Under the spell of the dimly lit hall, the installation gracefully skips between periods of prosperity and peaks of construction that marked the city as a hub of architecture and culture to some of the capital’s darkest, most embattled eras.
While Jerusalem did know plenty of bleak moments, such as the first Jewish- Roman war in 66 CE, during which the Jewish population revolted against the Roman Empire, the installation places a strong focus on more glorious, if complicated, times.
The historical account is set in a first-person narrative, conveyed by the steady and soft whisper of the storyteller – Jerusalem itself.
“I have been here for a long, long time,” the voice intones. “I have seen many rulers, gods, secrets,” it professes as it retells stories of Jerusalem’s years under the rule of the Byzantine Empire or prior to that, during the days of Roman emperor Hadrian, who had renamed Jerusalem Aelia Capitolina and rebuilt the foundations of the Old City in the second century.
The story is intensified by the music, lights and carefully planned animation work, based on 3D maps that redraw Jerusalem’s outlines and intricate, changing topography as it experienced endless downfalls and rebirths.
When the lights flick back on, the group slowly stumbles out, still very much influenced by the sights it witnessed.
Countless other groups are expected to follow in its stead, as a million or so visitors flock to the Via Dolorosa every year. For that reason the display, planned and executed by the Berlin-based company Tamschick Media+ Space GmbH, is available in eight languages (Hebrew, English, Arabic, French, Spanish, Italian, Russian and Portuguese).
Sara Cibin, the project manager and international marketing director of the museum, explains that the museum shares a core value with the Franciscan custodian: to provide an opportunity for people to bridge language, religion and culture barriers.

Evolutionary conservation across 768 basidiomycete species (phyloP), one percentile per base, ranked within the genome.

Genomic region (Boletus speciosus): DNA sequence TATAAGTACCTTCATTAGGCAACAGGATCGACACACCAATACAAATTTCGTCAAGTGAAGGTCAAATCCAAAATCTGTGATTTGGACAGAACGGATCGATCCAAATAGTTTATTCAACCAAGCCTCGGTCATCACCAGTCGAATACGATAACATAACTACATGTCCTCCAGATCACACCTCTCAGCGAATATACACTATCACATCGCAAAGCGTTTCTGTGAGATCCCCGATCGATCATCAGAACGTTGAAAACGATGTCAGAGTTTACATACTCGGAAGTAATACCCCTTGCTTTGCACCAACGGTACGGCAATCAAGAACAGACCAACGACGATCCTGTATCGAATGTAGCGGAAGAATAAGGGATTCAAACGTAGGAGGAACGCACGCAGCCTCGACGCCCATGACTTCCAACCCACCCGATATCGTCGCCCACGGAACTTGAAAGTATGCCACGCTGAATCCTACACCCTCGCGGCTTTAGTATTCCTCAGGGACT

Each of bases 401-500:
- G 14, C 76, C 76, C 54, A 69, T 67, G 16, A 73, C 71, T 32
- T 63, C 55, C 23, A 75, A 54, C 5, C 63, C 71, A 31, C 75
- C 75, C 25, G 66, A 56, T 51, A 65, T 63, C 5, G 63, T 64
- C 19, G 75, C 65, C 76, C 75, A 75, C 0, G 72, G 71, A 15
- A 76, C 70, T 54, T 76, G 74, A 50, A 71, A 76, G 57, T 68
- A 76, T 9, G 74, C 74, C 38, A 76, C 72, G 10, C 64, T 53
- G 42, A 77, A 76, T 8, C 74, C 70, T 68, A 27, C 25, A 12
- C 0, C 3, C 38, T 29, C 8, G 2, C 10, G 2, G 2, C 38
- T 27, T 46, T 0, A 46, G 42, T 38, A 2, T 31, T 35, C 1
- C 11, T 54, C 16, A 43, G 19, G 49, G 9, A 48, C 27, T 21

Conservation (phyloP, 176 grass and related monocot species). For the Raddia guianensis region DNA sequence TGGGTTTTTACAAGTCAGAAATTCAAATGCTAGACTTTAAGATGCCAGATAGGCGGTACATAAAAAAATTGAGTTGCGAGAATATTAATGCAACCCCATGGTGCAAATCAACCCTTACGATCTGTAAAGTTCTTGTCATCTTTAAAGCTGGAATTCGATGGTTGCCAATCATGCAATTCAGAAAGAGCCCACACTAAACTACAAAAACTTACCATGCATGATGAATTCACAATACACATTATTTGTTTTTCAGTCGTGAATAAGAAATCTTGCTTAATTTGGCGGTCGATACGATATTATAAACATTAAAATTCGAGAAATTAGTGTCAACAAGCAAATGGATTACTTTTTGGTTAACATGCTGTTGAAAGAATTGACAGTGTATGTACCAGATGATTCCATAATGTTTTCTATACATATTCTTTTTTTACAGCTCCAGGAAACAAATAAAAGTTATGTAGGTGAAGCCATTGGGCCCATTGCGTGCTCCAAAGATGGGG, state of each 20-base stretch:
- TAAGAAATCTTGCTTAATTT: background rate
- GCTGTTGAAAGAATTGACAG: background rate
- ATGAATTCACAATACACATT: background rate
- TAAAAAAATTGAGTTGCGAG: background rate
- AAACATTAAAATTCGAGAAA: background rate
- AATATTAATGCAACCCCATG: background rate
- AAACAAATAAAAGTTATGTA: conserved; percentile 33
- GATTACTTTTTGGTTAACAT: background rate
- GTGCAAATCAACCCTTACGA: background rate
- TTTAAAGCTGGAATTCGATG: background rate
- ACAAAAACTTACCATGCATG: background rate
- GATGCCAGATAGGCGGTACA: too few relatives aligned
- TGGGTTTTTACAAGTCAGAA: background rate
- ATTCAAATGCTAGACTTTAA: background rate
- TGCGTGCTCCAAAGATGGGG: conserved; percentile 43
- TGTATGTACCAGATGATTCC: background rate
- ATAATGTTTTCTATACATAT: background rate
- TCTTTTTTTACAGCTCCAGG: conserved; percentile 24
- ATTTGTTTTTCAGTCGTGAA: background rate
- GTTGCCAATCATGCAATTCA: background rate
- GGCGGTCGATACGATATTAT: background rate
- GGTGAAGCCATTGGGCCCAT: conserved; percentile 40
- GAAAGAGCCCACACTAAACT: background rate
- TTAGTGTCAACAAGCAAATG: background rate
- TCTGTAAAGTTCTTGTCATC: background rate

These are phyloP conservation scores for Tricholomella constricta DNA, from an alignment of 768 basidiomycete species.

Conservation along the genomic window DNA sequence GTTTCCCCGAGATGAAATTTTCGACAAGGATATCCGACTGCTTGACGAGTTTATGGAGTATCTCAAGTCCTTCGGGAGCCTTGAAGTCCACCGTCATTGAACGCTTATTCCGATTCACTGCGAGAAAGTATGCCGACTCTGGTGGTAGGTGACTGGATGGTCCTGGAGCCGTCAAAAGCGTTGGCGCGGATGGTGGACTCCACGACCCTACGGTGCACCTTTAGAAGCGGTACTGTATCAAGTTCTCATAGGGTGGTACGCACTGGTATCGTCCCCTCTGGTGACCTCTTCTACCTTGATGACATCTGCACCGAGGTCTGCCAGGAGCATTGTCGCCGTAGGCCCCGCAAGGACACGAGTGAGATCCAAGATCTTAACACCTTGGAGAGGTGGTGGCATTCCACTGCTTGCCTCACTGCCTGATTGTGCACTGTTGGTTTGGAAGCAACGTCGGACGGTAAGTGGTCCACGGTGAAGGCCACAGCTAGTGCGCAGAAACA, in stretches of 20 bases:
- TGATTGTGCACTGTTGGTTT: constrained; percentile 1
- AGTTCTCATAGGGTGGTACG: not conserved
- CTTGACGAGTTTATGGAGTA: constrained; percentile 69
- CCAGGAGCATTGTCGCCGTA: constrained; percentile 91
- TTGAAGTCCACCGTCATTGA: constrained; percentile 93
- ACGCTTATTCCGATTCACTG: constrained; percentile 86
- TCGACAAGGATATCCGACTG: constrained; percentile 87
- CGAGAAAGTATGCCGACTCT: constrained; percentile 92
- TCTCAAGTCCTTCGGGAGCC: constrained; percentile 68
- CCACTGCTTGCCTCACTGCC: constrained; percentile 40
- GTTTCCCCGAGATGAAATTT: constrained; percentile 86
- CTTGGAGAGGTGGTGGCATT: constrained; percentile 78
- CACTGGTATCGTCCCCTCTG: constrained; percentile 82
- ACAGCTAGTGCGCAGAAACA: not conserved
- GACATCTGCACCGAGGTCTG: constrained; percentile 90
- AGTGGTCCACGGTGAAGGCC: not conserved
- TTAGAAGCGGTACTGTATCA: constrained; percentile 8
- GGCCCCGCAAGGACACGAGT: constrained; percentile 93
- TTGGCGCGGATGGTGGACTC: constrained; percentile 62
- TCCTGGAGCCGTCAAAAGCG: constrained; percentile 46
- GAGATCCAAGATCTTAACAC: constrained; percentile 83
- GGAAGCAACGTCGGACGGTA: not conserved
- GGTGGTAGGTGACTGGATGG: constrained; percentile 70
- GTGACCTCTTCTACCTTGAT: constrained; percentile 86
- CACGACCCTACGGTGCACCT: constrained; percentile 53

“We already have children from local schools that come to visit. They are mostly Muslims, and it is a beautiful experience for them and for us,” she tells In Jerusalem.
“Jerusalem and the Holy Land are home to many different people and faiths, and we believe in the possibility of being together in a peaceful way. We want to offer everybody the opportunity to know about our history, faith and presence. We give what we have because this can open the doors to a sincere dialogue.”
Father Eugenio Alliata, the scientific director of the museum and a professor at the Studium Biblicum Franciscanum, echoes Cibin’s commitment to preserving the Terra Sancta’s status as a neutral space amidst a Jerusalem fraught with unrest and tension.
“As a person living in the city I am used to it, because Jerusalem has always been a point of dispute,” he explains, “but for us the appeal of Jerusalem is first and foremost spiritual. It was important to help facilitate a place here at the Via Dolorosa where every person can have that unique experience by themselves.”
The Terra Sancta Museum has built the multimedia wing as well as its other facilities with the help of the Association Pro Terra Sancta, which sponsors the museum’s work and regularly raises funds to help promote the museum’s activity on behalf of the Franciscan mission.
Perhaps Cibin and Alliata are right in sharing the belief that in a city like Jerusalem, it is especially important to take the higher, and in this case more spiritual, ground.
Long after the sun sets over the secrets and beauty of the Via Dolorosa and the group of visitors has left the Old City, the news reports that another terrorist attack has struck not far from the museum.
While the resolution to the conflict seems far from sight, one can only hope that in the face of the unabating violence, the voice of Jerusalem will continue to be heard loud and clear – at the Terra Sancta and across the region.